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close this bookBasic Laboratory Procedures in Clinical Bacteriology (WHO; 1991; 128 pages)
View the documentPreface
View the documentIntroduction
open this folder and view contentsQuality assurance in microbiology
close this folderPart I. Bacteriological investigations
open this folder and view contentsBlood
open this folder and view contentsCerebrospinal fluid
open this folder and view contentsUrine
open this folder and view contentsStool
open this folder and view contentsLower respiratory tract infections
close this folderUpper respiratory tract infections
View the documentIntroduction
View the documentThe normal flora of the pharynx
View the documentBacterial agents of pharyngitis
View the documentCollection and dispatch of specimens
View the documentDirect microscopy
View the documentCulture and identification
View the documentSusceptibility testing
open this folder and view contentsSexually transmitted diseases
open this folder and view contentsPurulent exudates, wounds, and abscesses
open this folder and view contentsAnaerobic bacteriology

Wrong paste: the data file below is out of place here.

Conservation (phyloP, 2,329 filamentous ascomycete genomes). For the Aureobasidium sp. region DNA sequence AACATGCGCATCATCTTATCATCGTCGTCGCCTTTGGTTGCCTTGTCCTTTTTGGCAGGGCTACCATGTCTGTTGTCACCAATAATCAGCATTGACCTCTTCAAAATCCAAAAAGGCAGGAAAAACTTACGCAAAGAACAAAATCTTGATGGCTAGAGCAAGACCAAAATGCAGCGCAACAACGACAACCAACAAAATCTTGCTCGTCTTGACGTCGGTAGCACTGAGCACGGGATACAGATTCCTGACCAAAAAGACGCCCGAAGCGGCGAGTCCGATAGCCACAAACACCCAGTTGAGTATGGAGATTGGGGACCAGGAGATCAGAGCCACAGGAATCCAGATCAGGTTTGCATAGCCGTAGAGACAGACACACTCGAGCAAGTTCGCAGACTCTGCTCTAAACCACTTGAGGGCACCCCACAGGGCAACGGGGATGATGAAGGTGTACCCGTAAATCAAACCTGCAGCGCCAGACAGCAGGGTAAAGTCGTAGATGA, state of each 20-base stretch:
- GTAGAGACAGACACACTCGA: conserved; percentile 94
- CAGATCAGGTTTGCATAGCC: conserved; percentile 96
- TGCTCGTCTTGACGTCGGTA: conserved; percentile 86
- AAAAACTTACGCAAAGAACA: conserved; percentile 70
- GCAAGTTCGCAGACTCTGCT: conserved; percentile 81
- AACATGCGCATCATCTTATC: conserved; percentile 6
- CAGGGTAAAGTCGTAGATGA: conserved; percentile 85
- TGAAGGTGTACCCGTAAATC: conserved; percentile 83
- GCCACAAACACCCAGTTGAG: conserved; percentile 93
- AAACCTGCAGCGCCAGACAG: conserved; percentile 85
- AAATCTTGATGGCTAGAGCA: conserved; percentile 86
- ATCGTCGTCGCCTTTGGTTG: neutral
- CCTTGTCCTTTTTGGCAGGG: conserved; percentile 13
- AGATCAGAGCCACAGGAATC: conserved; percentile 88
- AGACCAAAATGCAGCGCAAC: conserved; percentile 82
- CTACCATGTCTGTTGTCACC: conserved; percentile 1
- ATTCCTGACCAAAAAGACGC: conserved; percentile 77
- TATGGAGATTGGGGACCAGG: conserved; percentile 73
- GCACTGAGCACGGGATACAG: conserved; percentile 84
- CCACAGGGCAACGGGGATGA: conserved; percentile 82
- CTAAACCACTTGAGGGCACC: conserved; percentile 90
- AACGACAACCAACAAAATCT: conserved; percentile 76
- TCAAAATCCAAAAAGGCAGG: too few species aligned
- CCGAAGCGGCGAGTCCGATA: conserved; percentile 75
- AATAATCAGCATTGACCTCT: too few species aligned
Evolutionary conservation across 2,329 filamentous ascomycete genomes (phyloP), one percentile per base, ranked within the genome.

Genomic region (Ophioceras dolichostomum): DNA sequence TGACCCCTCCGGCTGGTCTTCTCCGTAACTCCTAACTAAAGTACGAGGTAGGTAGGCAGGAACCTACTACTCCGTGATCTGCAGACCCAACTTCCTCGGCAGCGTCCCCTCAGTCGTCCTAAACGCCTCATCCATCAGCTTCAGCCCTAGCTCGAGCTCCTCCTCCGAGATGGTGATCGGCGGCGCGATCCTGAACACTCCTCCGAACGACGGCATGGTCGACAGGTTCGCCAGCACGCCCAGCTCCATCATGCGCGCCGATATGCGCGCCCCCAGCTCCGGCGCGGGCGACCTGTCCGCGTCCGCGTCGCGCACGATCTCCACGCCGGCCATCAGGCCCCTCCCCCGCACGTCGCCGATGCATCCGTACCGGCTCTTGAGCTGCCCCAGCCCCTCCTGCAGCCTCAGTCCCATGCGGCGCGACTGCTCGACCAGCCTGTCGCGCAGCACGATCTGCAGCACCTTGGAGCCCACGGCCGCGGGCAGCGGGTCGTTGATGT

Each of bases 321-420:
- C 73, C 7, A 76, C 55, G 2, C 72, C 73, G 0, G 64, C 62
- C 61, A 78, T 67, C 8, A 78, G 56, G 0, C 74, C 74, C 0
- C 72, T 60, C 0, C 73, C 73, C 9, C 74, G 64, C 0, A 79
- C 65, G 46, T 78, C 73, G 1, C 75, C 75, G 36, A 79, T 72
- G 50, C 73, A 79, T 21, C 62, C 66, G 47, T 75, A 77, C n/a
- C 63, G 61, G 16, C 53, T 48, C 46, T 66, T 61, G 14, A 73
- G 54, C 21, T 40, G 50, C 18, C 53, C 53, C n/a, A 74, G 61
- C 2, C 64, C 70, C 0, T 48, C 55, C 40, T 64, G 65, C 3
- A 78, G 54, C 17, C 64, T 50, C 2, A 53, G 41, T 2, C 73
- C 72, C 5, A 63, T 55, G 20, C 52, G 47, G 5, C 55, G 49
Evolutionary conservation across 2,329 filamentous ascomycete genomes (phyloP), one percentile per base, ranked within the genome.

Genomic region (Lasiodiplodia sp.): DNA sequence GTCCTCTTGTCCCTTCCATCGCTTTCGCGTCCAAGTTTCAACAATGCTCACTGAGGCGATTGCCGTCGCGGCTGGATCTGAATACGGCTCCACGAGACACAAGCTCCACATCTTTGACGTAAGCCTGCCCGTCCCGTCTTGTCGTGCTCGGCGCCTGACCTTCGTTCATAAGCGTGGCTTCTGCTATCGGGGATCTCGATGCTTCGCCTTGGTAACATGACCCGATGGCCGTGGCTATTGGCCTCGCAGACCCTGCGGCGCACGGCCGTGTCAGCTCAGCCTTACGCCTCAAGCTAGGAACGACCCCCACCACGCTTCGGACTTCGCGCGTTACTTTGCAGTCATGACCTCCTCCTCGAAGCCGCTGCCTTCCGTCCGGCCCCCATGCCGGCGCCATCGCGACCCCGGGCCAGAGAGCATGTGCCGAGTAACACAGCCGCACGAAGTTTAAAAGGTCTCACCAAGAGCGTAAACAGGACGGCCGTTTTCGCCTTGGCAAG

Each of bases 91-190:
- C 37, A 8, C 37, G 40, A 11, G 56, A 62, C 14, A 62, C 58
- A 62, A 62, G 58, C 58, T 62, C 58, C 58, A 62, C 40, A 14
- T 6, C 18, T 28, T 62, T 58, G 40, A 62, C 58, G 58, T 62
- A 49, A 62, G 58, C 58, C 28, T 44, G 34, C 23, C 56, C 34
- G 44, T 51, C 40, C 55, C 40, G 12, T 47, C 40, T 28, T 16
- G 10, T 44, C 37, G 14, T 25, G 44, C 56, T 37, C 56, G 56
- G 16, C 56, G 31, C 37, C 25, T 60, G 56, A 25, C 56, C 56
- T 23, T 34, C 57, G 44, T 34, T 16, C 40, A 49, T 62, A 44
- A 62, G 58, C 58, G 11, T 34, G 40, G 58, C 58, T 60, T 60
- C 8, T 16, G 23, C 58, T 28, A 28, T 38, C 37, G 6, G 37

open this folder and view contentsAntimicrobial susceptibility testing
open this folder and view contentsPart II. Essential media and reagents for isolation and identification of clinical pathogens
View the documentSelected further reading
View the documentSelected WHO publications of related interest
View the documentBack Cover
 

The normal flora of the pharynx

The normal flora of the pharynx includes a large number of species that should be neither fully identified nor reported when observed in throat cultures:

 

• viridans (alpha-haemolytic) streptococci and pneumococci
• nonpathogenic Neisseria spp
Branhamella (formerly Neisseria) catarrhalis (this can also be a respiratory pathogen)
• staphylococci (S. aureus, S. epidermidis)
• diphtheroids
Haemophilus spp
• yeasts (Candida spp) in limited quantity
• various strictly anaerobic Gram-positive cocci and Gram-negative rods, spirochaetes and filamentous forms.

The throats of elderly, immunodeficient, or malnourished patients, particularly when they have received antibiotics, may be colonized by Enterobacteriaceae (Escherichia coli, Klebsiella spp, etc.) and by the nonfermentative Gram-negative groups (Acinetobacter spp and Pseudomonas spp). Such patients may also have in their pharynx a proliferation of S. aureus or of Candida spp, or other yeast-like fungi. Although these microorganisms do not cause pharyngitis, except in association with granulocytopenia, it is advisable to report such isolates to the clinician, as they occasionally indicate the existence of (or may sometimes give rise to) a lower respiratory tract infection (e.g., pneumonia) or bacteraemia. However, an antibiogram should not be performed routinely on these colonizing microorganisms.

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